Keep cycling along Cheapside and you’ll come to Bank, blissfully quiet at weekends. This is the City – the Square Mile which otherwise bustles with financiers, bankers and other suit-wearing types. From here, head to Tower Bridge and, if time permits, first drop down into St Katharine Docks, once part of the extensively walled London Docks created to stop the pilfering of ships’ cargo. The Tower of London sits at the northern end of Tower Bridge , which you’ll cross and, if you’re lucky, catch one of the nine bridge openings that still happen each week.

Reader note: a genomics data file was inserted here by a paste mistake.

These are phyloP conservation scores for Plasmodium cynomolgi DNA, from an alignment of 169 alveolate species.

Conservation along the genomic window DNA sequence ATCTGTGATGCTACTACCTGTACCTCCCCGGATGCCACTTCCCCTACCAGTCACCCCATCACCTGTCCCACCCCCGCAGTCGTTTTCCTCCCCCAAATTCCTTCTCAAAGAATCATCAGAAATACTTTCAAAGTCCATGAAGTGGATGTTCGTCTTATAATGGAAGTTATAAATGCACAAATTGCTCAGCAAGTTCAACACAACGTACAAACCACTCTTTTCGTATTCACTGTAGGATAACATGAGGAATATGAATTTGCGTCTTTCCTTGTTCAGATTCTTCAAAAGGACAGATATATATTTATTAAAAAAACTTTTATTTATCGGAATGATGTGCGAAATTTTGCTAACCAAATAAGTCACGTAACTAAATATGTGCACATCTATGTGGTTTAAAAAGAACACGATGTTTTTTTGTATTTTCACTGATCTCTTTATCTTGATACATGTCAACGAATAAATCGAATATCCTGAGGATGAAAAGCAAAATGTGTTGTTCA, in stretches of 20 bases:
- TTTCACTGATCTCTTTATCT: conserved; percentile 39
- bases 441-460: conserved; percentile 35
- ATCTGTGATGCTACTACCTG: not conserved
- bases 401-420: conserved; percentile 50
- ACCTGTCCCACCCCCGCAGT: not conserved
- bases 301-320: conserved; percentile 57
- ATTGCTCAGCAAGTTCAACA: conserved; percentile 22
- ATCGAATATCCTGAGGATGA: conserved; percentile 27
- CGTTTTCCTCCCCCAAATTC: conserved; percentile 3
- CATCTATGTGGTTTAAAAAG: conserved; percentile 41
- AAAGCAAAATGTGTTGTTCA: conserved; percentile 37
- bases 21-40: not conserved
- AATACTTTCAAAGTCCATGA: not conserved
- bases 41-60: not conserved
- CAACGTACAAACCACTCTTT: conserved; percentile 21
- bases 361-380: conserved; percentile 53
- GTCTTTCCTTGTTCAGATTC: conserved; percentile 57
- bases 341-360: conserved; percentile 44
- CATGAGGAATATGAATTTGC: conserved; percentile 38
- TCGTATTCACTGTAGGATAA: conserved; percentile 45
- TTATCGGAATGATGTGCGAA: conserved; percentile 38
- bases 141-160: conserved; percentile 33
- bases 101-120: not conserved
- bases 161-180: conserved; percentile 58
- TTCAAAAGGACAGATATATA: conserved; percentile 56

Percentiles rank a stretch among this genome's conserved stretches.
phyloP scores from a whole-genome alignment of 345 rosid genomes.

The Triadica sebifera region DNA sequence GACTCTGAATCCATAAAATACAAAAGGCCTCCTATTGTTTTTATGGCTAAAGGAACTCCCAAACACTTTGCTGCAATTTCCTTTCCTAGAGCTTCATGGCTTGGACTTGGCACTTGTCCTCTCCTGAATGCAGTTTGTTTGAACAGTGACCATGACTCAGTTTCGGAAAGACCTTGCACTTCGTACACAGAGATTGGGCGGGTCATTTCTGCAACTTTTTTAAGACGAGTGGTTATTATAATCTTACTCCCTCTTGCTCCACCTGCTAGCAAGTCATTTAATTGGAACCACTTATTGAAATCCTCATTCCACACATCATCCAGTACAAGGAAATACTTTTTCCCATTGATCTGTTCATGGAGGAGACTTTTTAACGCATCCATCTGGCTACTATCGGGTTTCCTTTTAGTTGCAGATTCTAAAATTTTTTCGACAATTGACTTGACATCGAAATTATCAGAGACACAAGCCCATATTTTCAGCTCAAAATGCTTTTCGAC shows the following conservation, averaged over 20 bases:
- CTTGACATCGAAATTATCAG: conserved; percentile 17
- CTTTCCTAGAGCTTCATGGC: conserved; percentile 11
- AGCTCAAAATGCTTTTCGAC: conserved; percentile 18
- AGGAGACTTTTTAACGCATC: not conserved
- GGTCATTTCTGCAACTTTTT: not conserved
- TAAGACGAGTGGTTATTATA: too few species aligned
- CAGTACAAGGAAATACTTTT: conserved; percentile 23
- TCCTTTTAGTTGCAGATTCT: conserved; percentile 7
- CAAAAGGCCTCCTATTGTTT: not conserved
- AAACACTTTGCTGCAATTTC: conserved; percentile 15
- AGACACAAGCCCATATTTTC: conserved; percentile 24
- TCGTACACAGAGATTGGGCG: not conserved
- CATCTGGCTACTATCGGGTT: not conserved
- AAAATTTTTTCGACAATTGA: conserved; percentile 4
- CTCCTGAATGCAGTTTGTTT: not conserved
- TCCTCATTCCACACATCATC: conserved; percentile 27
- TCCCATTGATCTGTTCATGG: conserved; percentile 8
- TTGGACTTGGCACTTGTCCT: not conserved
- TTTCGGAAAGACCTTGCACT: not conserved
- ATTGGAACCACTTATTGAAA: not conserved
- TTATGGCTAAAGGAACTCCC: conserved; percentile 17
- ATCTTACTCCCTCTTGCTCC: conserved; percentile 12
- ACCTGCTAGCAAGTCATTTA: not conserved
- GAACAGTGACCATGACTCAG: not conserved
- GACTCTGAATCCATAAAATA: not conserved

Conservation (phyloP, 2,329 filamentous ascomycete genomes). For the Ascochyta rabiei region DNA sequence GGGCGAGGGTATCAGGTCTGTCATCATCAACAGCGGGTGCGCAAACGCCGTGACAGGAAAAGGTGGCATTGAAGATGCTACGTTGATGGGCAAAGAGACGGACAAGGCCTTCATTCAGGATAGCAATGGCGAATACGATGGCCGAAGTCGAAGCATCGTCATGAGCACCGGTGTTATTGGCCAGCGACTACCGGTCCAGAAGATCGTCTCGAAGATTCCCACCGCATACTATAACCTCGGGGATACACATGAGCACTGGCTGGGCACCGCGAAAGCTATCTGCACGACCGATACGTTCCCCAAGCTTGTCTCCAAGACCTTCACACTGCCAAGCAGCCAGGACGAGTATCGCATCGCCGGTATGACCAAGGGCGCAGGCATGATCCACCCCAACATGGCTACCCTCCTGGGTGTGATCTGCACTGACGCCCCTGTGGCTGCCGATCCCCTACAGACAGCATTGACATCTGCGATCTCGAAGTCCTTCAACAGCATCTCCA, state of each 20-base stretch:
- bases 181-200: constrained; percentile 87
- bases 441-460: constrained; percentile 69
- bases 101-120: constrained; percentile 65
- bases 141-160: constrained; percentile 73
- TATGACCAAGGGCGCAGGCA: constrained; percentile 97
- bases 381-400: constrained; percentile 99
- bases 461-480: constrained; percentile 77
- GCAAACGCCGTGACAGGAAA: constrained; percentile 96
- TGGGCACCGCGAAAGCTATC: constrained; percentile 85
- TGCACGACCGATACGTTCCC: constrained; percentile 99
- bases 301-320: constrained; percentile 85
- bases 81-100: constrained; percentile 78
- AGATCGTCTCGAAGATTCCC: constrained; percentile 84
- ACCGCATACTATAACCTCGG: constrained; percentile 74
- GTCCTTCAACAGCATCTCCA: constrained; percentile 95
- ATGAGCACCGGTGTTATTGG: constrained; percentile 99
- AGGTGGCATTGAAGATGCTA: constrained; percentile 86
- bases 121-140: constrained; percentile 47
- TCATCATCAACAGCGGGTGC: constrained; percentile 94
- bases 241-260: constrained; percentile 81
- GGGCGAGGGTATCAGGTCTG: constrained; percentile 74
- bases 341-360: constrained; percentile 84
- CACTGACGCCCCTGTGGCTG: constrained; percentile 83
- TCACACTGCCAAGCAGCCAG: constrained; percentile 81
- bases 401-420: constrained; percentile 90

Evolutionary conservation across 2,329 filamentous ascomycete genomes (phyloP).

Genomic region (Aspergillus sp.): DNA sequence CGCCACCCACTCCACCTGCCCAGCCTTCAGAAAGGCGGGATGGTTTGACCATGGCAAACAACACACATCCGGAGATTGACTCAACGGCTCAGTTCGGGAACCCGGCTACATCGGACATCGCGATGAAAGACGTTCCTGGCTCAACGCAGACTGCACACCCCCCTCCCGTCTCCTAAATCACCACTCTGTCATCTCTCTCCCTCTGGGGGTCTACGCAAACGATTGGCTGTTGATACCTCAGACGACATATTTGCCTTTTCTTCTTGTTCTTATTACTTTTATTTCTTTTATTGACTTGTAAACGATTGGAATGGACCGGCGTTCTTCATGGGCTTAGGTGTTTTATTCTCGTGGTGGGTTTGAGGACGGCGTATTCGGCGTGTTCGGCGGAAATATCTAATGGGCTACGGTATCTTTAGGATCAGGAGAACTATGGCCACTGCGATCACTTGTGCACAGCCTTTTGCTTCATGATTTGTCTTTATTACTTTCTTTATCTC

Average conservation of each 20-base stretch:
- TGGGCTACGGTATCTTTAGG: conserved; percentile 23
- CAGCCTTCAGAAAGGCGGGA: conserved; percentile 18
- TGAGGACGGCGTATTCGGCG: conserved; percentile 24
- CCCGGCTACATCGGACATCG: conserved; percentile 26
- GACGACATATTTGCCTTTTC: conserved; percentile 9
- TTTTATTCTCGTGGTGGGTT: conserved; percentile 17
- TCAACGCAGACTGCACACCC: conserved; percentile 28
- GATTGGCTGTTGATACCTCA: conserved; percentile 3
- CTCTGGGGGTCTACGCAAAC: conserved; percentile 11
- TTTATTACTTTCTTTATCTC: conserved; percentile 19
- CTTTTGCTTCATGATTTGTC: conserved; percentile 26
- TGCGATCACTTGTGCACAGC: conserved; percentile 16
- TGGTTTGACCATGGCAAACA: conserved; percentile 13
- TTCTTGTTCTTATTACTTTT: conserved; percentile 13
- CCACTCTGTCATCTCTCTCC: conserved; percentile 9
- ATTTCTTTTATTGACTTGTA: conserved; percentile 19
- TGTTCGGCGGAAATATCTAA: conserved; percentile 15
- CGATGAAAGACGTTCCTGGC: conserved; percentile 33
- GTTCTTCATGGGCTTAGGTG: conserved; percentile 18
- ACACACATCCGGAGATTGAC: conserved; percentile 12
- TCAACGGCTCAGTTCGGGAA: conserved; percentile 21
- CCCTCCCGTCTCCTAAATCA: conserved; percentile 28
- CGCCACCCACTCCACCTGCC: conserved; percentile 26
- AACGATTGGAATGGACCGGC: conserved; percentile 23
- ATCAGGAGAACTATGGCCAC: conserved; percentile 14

Turn right into Tooley Street and cycle past the lengthy queues for the London Dungeon to London Bridge and Borough Market. Time for a pit stop – there are ample cycle racks outside the tube entrance by the market. The market is open Thursdays, Fridays and Saturdays (when it is rammed to bursting point). Revived, cycle along Southwark Road to Great Gilford Street and Tate Modern . Simone Baird